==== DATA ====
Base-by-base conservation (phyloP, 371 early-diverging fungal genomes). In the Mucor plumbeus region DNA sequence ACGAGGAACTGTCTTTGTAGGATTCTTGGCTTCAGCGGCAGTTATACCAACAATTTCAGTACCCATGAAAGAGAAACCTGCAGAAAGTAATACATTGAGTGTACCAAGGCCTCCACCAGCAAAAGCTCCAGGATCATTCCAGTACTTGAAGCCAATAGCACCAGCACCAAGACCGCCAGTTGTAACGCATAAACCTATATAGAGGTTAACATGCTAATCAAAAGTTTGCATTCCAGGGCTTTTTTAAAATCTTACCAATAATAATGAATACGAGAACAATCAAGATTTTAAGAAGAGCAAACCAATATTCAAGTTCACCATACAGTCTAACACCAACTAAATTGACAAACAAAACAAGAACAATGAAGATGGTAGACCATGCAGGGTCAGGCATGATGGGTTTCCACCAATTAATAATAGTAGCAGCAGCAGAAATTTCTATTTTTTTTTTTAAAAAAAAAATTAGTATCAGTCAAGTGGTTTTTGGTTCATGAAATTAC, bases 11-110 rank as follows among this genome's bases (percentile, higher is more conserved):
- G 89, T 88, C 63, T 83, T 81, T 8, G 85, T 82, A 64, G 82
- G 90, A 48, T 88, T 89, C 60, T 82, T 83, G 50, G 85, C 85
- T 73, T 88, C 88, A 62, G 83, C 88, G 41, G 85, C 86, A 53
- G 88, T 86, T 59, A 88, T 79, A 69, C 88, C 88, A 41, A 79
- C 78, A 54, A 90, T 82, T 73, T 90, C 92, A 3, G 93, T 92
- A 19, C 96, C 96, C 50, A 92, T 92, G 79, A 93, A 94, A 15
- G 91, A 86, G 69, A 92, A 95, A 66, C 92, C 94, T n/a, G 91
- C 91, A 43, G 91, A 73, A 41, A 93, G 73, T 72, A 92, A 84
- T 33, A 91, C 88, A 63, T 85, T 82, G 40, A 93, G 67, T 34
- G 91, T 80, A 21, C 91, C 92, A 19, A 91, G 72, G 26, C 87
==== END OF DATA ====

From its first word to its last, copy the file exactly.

Base-by-base conservation (phyloP, 371 early-diverging fungal genomes). In the Mucor plumbeus region DNA sequence ACGAGGAACTGTCTTTGTAGGATTCTTGGCTTCAGCGGCAGTTATACCAACAATTTCAGTACCCATGAAAGAGAAACCTGCAGAAAGTAATACATTGAGTGTACCAAGGCCTCCACCAGCAAAAGCTCCAGGATCATTCCAGTACTTGAAGCCAATAGCACCAGCACCAAGACCGCCAGTTGTAACGCATAAACCTATATAGAGGTTAACATGCTAATCAAAAGTTTGCATTCCAGGGCTTTTTTAAAATCTTACCAATAATAATGAATACGAGAACAATCAAGATTTTAAGAAGAGCAAACCAATATTCAAGTTCACCATACAGTCTAACACCAACTAAATTGACAAACAAAACAAGAACAATGAAGATGGTAGACCATGCAGGGTCAGGCATGATGGGTTTCCACCAATTAATAATAGTAGCAGCAGCAGAAATTTCTATTTTTTTTTTTAAAAAAAAAATTAGTATCAGTCAAGTGGTTTTTGGTTCATGAAATTAC, bases 11-110 rank as follows among this genome's bases (percentile, higher is more conserved):
- G 89, T 88, C 63, T 83, T 81, T 8, G 85, T 82, A 64, G 82
- G 90, A 48, T 88, T 89, C 60, T 82, T 83, G 50, G 85, C 85
- T 73, T 88, C 88, A 62, G 83, C 88, G 41, G 85, C 86, A 53
- G 88, T 86, T 59, A 88, T 79, A 69, C 88, C 88, A 41, A 79
- C 78, A 54, A 90, T 82, T 73, T 90, C 92, A 3, G 93, T 92
- A 19, C 96, C 96, C 50, A 92, T 92, G 79, A 93, A 94, A 15
- G 91, A 86, G 69, A 92, A 95, A 66, C 92, C 94, T n/a, G 91
- C 91, A 43, G 91, A 73, A 41, A 93, G 73, T 72, A 92, A 84
- T 33, A 91, C 88, A 63, T 85, T 82, G 40, A 93, G 67, T 34
- G 91, T 80, A 21, C 91, C 92, A 19, A 91, G 72, G 26, C 87